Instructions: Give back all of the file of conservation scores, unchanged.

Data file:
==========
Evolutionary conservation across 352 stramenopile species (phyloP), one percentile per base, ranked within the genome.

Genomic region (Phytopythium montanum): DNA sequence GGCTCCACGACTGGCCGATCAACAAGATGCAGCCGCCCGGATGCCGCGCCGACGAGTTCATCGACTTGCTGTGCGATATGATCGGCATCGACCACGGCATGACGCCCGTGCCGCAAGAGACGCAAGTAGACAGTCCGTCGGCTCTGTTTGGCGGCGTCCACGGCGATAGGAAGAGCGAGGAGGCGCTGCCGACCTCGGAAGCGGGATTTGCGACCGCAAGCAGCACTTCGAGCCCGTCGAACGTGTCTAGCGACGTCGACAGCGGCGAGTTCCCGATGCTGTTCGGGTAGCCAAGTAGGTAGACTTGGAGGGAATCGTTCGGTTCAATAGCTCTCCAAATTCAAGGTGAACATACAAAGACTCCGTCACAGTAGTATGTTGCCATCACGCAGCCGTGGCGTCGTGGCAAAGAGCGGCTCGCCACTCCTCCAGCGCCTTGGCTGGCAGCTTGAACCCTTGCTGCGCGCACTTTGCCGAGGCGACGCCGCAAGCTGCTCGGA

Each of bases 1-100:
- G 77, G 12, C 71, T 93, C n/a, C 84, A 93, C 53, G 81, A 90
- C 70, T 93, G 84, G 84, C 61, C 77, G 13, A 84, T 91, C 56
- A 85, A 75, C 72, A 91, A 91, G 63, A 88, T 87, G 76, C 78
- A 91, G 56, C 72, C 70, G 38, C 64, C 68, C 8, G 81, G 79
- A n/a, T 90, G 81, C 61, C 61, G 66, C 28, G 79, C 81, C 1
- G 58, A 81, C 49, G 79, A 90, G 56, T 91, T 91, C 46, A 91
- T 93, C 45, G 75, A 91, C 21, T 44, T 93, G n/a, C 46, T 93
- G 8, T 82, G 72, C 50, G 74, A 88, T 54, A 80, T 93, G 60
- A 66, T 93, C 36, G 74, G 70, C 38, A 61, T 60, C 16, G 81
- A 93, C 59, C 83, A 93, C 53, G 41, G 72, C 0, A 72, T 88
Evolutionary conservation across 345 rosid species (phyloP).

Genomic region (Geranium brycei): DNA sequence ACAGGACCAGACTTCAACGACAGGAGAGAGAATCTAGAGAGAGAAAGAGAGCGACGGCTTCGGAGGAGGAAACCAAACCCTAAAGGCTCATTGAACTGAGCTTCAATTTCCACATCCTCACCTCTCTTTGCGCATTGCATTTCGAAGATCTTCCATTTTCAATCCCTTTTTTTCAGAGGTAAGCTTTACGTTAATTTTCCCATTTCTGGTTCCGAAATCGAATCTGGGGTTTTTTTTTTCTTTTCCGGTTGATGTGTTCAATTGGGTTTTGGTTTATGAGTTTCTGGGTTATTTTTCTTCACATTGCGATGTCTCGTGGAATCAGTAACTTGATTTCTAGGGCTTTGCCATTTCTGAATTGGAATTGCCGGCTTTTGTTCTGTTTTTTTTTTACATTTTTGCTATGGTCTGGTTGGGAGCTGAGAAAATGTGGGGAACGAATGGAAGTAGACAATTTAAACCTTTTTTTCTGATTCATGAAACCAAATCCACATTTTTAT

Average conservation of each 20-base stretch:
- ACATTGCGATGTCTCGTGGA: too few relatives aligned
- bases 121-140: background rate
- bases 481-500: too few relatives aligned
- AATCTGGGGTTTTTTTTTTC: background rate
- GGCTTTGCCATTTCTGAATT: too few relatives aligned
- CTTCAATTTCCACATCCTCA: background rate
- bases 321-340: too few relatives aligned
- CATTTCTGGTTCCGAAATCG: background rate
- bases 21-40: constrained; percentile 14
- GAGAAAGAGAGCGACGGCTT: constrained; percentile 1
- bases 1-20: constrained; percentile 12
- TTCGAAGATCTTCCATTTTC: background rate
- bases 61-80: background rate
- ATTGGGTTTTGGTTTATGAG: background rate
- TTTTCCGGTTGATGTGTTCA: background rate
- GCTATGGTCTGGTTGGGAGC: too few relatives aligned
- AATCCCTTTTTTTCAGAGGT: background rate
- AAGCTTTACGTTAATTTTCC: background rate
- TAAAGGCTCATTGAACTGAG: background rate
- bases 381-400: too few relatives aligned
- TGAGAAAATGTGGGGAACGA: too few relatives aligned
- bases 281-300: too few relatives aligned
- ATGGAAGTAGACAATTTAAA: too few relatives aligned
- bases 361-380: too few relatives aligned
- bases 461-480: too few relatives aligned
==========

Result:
Evolutionary conservation across 352 stramenopile species (phyloP), one percentile per base, ranked within the genome.

Genomic region (Phytopythium montanum): DNA sequence GGCTCCACGACTGGCCGATCAACAAGATGCAGCCGCCCGGATGCCGCGCCGACGAGTTCATCGACTTGCTGTGCGATATGATCGGCATCGACCACGGCATGACGCCCGTGCCGCAAGAGACGCAAGTAGACAGTCCGTCGGCTCTGTTTGGCGGCGTCCACGGCGATAGGAAGAGCGAGGAGGCGCTGCCGACCTCGGAAGCGGGATTTGCGACCGCAAGCAGCACTTCGAGCCCGTCGAACGTGTCTAGCGACGTCGACAGCGGCGAGTTCCCGATGCTGTTCGGGTAGCCAAGTAGGTAGACTTGGAGGGAATCGTTCGGTTCAATAGCTCTCCAAATTCAAGGTGAACATACAAAGACTCCGTCACAGTAGTATGTTGCCATCACGCAGCCGTGGCGTCGTGGCAAAGAGCGGCTCGCCACTCCTCCAGCGCCTTGGCTGGCAGCTTGAACCCTTGCTGCGCGCACTTTGCCGAGGCGACGCCGCAAGCTGCTCGGA

Each of bases 1-100:
- G 77, G 12, C 71, T 93, C n/a, C 84, A 93, C 53, G 81, A 90
- C 70, T 93, G 84, G 84, C 61, C 77, G 13, A 84, T 91, C 56
- A 85, A 75, C 72, A 91, A 91, G 63, A 88, T 87, G 76, C 78
- A 91, G 56, C 72, C 70, G 38, C 64, C 68, C 8, G 81, G 79
- A n/a, T 90, G 81, C 61, C 61, G 66, C 28, G 79, C 81, C 1
- G 58, A 81, C 49, G 79, A 90, G 56, T 91, T 91, C 46, A 91
- T 93, C 45, G 75, A 91, C 21, T 44, T 93, G n/a, C 46, T 93
- G 8, T 82, G 72, C 50, G 74, A 88, T 54, A 80, T 93, G 60
- A 66, T 93, C 36, G 74, G 70, C 38, A 61, T 60, C 16, G 81
- A 93, C 59, C 83, A 93, C 53, G 41, G 72, C 0, A 72, T 88
Evolutionary conservation across 345 rosid species (phyloP).

Genomic region (Geranium brycei): DNA sequence ACAGGACCAGACTTCAACGACAGGAGAGAGAATCTAGAGAGAGAAAGAGAGCGACGGCTTCGGAGGAGGAAACCAAACCCTAAAGGCTCATTGAACTGAGCTTCAATTTCCACATCCTCACCTCTCTTTGCGCATTGCATTTCGAAGATCTTCCATTTTCAATCCCTTTTTTTCAGAGGTAAGCTTTACGTTAATTTTCCCATTTCTGGTTCCGAAATCGAATCTGGGGTTTTTTTTTTCTTTTCCGGTTGATGTGTTCAATTGGGTTTTGGTTTATGAGTTTCTGGGTTATTTTTCTTCACATTGCGATGTCTCGTGGAATCAGTAACTTGATTTCTAGGGCTTTGCCATTTCTGAATTGGAATTGCCGGCTTTTGTTCTGTTTTTTTTTTACATTTTTGCTATGGTCTGGTTGGGAGCTGAGAAAATGTGGGGAACGAATGGAAGTAGACAATTTAAACCTTTTTTTCTGATTCATGAAACCAAATCCACATTTTTAT

Average conservation of each 20-base stretch:
- ACATTGCGATGTCTCGTGGA: too few relatives aligned
- bases 121-140: background rate
- bases 481-500: too few relatives aligned
- AATCTGGGGTTTTTTTTTTC: background rate
- GGCTTTGCCATTTCTGAATT: too few relatives aligned
- CTTCAATTTCCACATCCTCA: background rate
- bases 321-340: too few relatives aligned
- CATTTCTGGTTCCGAAATCG: background rate
- bases 21-40: constrained; percentile 14
- GAGAAAGAGAGCGACGGCTT: constrained; percentile 1
- bases 1-20: constrained; percentile 12
- TTCGAAGATCTTCCATTTTC: background rate
- bases 61-80: background rate
- ATTGGGTTTTGGTTTATGAG: background rate
- TTTTCCGGTTGATGTGTTCA: background rate
- GCTATGGTCTGGTTGGGAGC: too few relatives aligned
- AATCCCTTTTTTTCAGAGGT: background rate
- AAGCTTTACGTTAATTTTCC: background rate
- TAAAGGCTCATTGAACTGAG: background rate
- bases 381-400: too few relatives aligned
- TGAGAAAATGTGGGGAACGA: too few relatives aligned
- bases 281-300: too few relatives aligned
- ATGGAAGTAGACAATTTAAA: too few relatives aligned
- bases 361-380: too few relatives aligned
- bases 461-480: too few relatives aligned